Excerpted From: Zariah Altman, Speech on Trial? An Exploration into the Effects of Lingual Discrimination on African American Vernacular English Speakers, 65 Howard Law Journal 503 (Spring, 2022) (175 Footnotes) (Full Document)


ZariahAltmanWhen Black people speak colloquially, the term “dog,” sometimes spelled “dawg,” very rarely refers to an actual, literal dog. In 2015, when twenty-two year old Warren Demesme was voluntarily agreed to speak to New Orleans police department after being accused of sexual assault by two young girls, he told police officers in the interrogation room, “I know that I didn't do it so why don't you just give me a lawyer dog ‘cause this is not what's up.” Later, prosecutors claimed that the police officers interrogating Demesme thought that he was asking for a literal “lawyer dog” and not invoking his constitutionally mandated right to counsel. Because of this, police officers did not comply with Demesme's request and continued to interrogate him. Demesme subsequently admitted to the crime. His treatment directly contradicts the Supreme Court precedent that states interrogations must unequivocally end when the accused asks for a lawyer, yet the Louisiana Supreme Court infamously declined to hear Demesme's case on appeal when he finally did receive an attorney.

Two years prior to Demesme's interrogation in Louisiana, George Zimmerman went on trial for the murder of Trayvon Martin in Florida. One of Martin's friends, Rachel Jeantel, testified as a witness for the prosecution. Jeantel's testimony was critical to the prosecution's case, but it was castigated in the press and on social media due to Jeantel speaking in African American Vernacular English (AAVE) amongst other forms of Black English. This case, in which the vernacular, or non-standard dialect, of a key witness was essentially on trial, highlights an injustice. Not only was Jeantel's vernacular pivotal in the disregard of her critically important testimony in this case, but critics went so far as to make judgements on her intelligence level simply due to how she spoke.

Demesme's and Jeantel's treatment in their respective courts both speak to the same general problem. Jeantel's experience highlights the fact that mainstream English speakers can misunderstand and/or discredit vernacular speakers when they encounter dialectic unfamiliarity. Jeantel's speech was ridiculed, which lead to negative assumptions about her intelligence and credibility. On the other hand, Demesme's AAVE was intelligible enough to communicate a confession, but not enough to secure his constitutionally guaranteed rights. These stories share a theme of vernacular English speakers being misheard and/or maligned. Looking beyond these two cases in the legal system--speaking AAVE, or really any non-mainstream variety of speech, in the United States likely exacerbates biases rooted in race and class in cross-dialect domains such as schools, housing searches, finding employment, and as I will discuss mainly here, the criminal justice system. Non-mainstream dialectic speakers are much more vulnerable to being misheard and misjudged by police, judges, juries, teachers, landlords, doctors, and employers in everyday life than speakers of standard or mainstream varieties.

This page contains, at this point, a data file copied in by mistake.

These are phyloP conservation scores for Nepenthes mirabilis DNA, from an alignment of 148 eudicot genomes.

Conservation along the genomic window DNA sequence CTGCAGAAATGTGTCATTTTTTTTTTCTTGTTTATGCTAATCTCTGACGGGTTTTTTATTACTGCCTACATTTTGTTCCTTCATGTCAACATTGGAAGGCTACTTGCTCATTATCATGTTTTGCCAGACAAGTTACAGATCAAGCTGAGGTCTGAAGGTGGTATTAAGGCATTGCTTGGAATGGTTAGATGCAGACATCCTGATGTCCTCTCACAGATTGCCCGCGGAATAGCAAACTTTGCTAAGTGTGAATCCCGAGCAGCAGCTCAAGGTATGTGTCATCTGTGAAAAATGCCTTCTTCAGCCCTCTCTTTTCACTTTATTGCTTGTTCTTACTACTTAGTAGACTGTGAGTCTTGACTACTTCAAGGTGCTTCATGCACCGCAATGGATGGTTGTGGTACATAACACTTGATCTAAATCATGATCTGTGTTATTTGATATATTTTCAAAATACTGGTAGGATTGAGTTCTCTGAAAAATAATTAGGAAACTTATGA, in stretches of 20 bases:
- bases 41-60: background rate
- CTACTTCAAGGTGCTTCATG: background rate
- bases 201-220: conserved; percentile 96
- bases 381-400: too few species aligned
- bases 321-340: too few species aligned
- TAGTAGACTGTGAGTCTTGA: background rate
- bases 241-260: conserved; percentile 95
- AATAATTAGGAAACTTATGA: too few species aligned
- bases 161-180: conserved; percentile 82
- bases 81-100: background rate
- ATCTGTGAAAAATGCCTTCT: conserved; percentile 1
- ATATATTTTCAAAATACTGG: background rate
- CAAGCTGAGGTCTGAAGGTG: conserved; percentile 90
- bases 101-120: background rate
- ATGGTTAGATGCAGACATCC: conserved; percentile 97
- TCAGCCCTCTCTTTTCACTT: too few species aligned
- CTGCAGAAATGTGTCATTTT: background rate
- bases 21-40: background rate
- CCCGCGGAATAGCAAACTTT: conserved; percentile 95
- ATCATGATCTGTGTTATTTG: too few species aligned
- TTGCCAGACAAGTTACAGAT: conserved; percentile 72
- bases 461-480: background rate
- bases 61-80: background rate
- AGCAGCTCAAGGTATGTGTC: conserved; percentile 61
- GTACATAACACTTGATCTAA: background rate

Even though we can study the effects of linguistic discrimination broadly, the legal system is the necessary starting point. The outcomes of decisions made within the legal arena usually have long lasting impacts. Some of these outcomes (i.e., being found guilty or innocent in a criminal proceeding) can be found to impact not only a person's life but also their families, friends, and the overall system. Since people generally know and interact with people of the same culture/race/ethnicity, the effects of linguistic discrimination are largely felt by insular minority groups. The United States' legal system's emphasis on respecting precedent means that judges are obliged to make their rulings as consistent as reasonably possible with previous judicial decisions on the same subject. So, in this sense as well, the effects of interactions with the legal system mean so much to people who are found in similar situations decades later.

Part II of this note surveys the history of U.S. governmental interference in minority languages broadly and then situates African American Vernacular English (AAVE) within this history. Part III discusses linguistic based discrimination broadly speaking while Part IV offers a narrower look into how bias against AAVE in the criminal context, specifically where a black or AAVE-speaking person is a witness or suspect, can negatively harm those minority speakers. Part V analyzes potential solutions and offers ways to ensure that witnesses and victims are more protected from linguistic discrimination within the legal area. Finally, Part VI concludes the examination of language discrimination.

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Warren Demesme's questioning should have ended after he asked for a lawyer, and Rachel Jeantel should never have been called stupid for speaking in AAVE. Linguistic discrimination against African American Vernacular speakers is still one of the few socially acceptable ways to discriminate against mostly African Americans. Yet, so many people within the legal world are unaware that this problem even exists. Judges, jurors, and police officers have all acted in discriminatory ways regarding language in both the case studies that I focused on. The way to solve this problem is to have all these actors work in tandem to begin to minimize their internal bias.


J.D. Candidate, Howard University School of Law, 2022; B.A., Vassar College, 2019.